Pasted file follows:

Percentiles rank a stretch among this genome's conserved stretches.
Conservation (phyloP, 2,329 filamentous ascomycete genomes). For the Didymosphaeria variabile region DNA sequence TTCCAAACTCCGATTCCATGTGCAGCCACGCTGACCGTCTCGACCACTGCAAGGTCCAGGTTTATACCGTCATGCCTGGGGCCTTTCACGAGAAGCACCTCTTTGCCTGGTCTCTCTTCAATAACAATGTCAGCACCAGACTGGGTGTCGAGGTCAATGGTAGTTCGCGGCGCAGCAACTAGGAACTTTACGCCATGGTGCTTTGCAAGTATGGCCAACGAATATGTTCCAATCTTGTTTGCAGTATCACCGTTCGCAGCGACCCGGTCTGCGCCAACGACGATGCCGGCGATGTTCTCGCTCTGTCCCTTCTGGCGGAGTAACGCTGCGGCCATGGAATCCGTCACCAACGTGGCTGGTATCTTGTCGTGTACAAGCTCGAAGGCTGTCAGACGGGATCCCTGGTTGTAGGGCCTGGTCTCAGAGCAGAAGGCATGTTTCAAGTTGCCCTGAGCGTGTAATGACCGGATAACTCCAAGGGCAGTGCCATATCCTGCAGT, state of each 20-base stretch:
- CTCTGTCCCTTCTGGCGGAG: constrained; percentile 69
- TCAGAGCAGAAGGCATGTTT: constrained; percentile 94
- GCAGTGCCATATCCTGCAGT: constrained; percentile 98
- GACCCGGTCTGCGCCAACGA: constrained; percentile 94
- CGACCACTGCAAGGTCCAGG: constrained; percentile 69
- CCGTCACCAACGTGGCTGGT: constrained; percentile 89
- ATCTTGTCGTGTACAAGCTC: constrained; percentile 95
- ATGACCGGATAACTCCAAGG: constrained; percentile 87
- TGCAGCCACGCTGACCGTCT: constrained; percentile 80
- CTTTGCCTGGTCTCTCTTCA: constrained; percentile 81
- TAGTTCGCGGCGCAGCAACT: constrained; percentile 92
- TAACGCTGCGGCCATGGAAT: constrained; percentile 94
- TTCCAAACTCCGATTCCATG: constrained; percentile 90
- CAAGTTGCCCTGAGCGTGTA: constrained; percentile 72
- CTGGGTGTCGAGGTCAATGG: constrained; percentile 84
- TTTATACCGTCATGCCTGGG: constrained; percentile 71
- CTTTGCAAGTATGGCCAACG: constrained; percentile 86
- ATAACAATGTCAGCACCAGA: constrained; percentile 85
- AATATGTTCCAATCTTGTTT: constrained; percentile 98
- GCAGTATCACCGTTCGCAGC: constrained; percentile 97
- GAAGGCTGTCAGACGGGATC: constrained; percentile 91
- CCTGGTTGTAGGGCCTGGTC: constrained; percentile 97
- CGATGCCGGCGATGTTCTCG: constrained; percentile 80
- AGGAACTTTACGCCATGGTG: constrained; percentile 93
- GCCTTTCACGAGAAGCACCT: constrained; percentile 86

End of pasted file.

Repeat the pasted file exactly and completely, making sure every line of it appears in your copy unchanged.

Percentiles rank a stretch among this genome's conserved stretches.
Conservation (phyloP, 2,329 filamentous ascomycete genomes). For the Didymosphaeria variabile region DNA sequence TTCCAAACTCCGATTCCATGTGCAGCCACGCTGACCGTCTCGACCACTGCAAGGTCCAGGTTTATACCGTCATGCCTGGGGCCTTTCACGAGAAGCACCTCTTTGCCTGGTCTCTCTTCAATAACAATGTCAGCACCAGACTGGGTGTCGAGGTCAATGGTAGTTCGCGGCGCAGCAACTAGGAACTTTACGCCATGGTGCTTTGCAAGTATGGCCAACGAATATGTTCCAATCTTGTTTGCAGTATCACCGTTCGCAGCGACCCGGTCTGCGCCAACGACGATGCCGGCGATGTTCTCGCTCTGTCCCTTCTGGCGGAGTAACGCTGCGGCCATGGAATCCGTCACCAACGTGGCTGGTATCTTGTCGTGTACAAGCTCGAAGGCTGTCAGACGGGATCCCTGGTTGTAGGGCCTGGTCTCAGAGCAGAAGGCATGTTTCAAGTTGCCCTGAGCGTGTAATGACCGGATAACTCCAAGGGCAGTGCCATATCCTGCAGT, state of each 20-base stretch:
- CTCTGTCCCTTCTGGCGGAG: constrained; percentile 69
- TCAGAGCAGAAGGCATGTTT: constrained; percentile 94
- GCAGTGCCATATCCTGCAGT: constrained; percentile 98
- GACCCGGTCTGCGCCAACGA: constrained; percentile 94
- CGACCACTGCAAGGTCCAGG: constrained; percentile 69
- CCGTCACCAACGTGGCTGGT: constrained; percentile 89
- ATCTTGTCGTGTACAAGCTC: constrained; percentile 95
- ATGACCGGATAACTCCAAGG: constrained; percentile 87
- TGCAGCCACGCTGACCGTCT: constrained; percentile 80
- CTTTGCCTGGTCTCTCTTCA: constrained; percentile 81
- TAGTTCGCGGCGCAGCAACT: constrained; percentile 92
- TAACGCTGCGGCCATGGAAT: constrained; percentile 94
- TTCCAAACTCCGATTCCATG: constrained; percentile 90
- CAAGTTGCCCTGAGCGTGTA: constrained; percentile 72
- CTGGGTGTCGAGGTCAATGG: constrained; percentile 84
- TTTATACCGTCATGCCTGGG: constrained; percentile 71
- CTTTGCAAGTATGGCCAACG: constrained; percentile 86
- ATAACAATGTCAGCACCAGA: constrained; percentile 85
- AATATGTTCCAATCTTGTTT: constrained; percentile 98
- GCAGTATCACCGTTCGCAGC: constrained; percentile 97
- GAAGGCTGTCAGACGGGATC: constrained; percentile 91
- CCTGGTTGTAGGGCCTGGTC: constrained; percentile 97
- CGATGCCGGCGATGTTCTCG: constrained; percentile 80
- AGGAACTTTACGCCATGGTG: constrained; percentile 93
- GCCTTTCACGAGAAGCACCT: constrained; percentile 86